The hypothetical addresses equal pay for equal work rather than equal pay for substantially similar work, because both university jobs are administrative assistants. If the jobs are classified the same and has the same job duties, then they should fall within the same compensation range, with difference based on seniority, merit, quality and quantity of production, etc.

However, if the job duties are substantially similar but not identical (i.e., female-dominated administrative assistant jobs versus male-dominated IT technician jobs), then an evaluation of skill, effort, responsibility and working conditions, along with any of the bona fide, non-gender based factors (seniority, merit, quality or quantity of work) should be applied to justify a pay difference.

4. Question: Rumor has it that if you change an employee from exempt to non-exempt as a result of this legislation, that they will do a 2-year "look back" to ensure that the person really was exempt to begin with. Is that true?

There is no regulation or legislation that prompts a look back when employers change employee classifications. However as a practical consideration, employees and/or employee attorneys may be looking for a basis to make a claim when employers change employee classification.

Therefore, the fact that the Department of Labor has issued a proposed rule changing the exempt criteria provides a solid basis for employers to revisit their employee classifications in 2016 without having to explain to employee groups why they did it (other than to point to the DOL proposed changes).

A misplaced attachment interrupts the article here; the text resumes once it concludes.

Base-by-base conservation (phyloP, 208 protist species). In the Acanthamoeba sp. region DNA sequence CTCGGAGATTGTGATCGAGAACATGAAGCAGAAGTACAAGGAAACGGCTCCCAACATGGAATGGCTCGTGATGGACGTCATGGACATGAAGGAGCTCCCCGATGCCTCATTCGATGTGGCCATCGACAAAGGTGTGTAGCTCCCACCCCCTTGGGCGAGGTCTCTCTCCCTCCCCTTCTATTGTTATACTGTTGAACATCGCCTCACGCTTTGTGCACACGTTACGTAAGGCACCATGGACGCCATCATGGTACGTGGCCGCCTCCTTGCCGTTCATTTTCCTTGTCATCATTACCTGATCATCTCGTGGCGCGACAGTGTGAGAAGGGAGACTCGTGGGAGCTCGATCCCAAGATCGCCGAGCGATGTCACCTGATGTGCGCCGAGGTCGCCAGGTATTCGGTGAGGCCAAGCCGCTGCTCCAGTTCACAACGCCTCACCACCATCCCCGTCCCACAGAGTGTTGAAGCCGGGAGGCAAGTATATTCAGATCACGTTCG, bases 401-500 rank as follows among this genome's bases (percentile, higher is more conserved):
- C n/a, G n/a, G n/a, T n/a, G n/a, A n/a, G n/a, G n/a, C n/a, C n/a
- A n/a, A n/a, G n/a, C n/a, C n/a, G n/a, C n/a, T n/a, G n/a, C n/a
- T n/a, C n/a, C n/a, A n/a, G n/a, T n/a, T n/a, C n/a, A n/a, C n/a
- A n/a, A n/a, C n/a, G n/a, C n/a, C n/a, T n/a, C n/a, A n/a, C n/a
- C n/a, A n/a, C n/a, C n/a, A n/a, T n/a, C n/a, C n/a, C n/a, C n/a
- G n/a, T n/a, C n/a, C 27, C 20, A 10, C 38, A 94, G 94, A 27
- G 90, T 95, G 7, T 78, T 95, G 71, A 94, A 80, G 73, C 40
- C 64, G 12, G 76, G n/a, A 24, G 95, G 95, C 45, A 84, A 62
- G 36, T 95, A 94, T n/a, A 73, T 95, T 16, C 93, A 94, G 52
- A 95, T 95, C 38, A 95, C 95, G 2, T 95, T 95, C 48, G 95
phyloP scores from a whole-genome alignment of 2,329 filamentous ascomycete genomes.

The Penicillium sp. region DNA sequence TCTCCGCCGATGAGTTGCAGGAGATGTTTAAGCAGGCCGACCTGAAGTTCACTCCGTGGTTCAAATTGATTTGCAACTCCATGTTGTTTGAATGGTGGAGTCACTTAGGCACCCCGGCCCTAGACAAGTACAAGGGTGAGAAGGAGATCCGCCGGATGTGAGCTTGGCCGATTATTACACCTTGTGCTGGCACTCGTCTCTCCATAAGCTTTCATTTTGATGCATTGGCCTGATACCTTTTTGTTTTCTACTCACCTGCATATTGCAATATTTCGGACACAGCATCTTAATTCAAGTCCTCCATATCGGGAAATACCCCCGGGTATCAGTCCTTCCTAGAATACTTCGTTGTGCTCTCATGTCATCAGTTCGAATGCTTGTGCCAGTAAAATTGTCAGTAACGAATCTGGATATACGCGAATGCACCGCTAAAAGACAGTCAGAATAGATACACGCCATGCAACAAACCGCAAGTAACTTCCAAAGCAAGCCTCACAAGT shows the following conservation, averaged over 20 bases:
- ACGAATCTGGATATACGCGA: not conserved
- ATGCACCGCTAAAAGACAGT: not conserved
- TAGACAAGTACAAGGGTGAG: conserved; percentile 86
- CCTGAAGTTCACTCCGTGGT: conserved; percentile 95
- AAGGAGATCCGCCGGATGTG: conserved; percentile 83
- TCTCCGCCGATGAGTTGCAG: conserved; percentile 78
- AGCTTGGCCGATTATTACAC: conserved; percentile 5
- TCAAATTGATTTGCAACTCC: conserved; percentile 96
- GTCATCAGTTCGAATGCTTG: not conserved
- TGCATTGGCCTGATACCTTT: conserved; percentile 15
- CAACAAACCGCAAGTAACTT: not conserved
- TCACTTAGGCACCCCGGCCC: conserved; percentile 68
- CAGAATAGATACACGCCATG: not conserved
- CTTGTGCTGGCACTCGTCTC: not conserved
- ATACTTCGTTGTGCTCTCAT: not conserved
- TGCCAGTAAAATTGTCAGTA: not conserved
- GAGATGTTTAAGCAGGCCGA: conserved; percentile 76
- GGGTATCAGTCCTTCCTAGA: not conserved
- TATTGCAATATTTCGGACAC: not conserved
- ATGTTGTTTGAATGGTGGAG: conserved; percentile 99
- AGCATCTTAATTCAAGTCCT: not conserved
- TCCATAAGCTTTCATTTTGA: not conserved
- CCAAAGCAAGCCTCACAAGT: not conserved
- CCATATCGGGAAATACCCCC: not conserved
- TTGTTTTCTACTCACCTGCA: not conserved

Remember the DOL prefers to have more non-exempt than exempt positions.

5. Do you have to meet the duties test to qualify for exemption under highly compensated employees?

Yes, highly compensated employees must also meet the duties test of one of the three exemptions. See:

At present, the duties test is used for employees in executive, administrative, and professional (EAP) occupations and for those in highly compensated employees (HCE). However, DOL has set the proposed new threshold for both EAP and HCE based solely on compensation.

Nonetheless, DOL has sought public comment on the existing duties test on the proposed regulations. When the overtime regulations are published in mid to late 2016, there should be more clarity on future application of a duties test.

6. Are bonus and other forms of variable pay factored into the $50,440/year mark, or is that ONLY base compensation?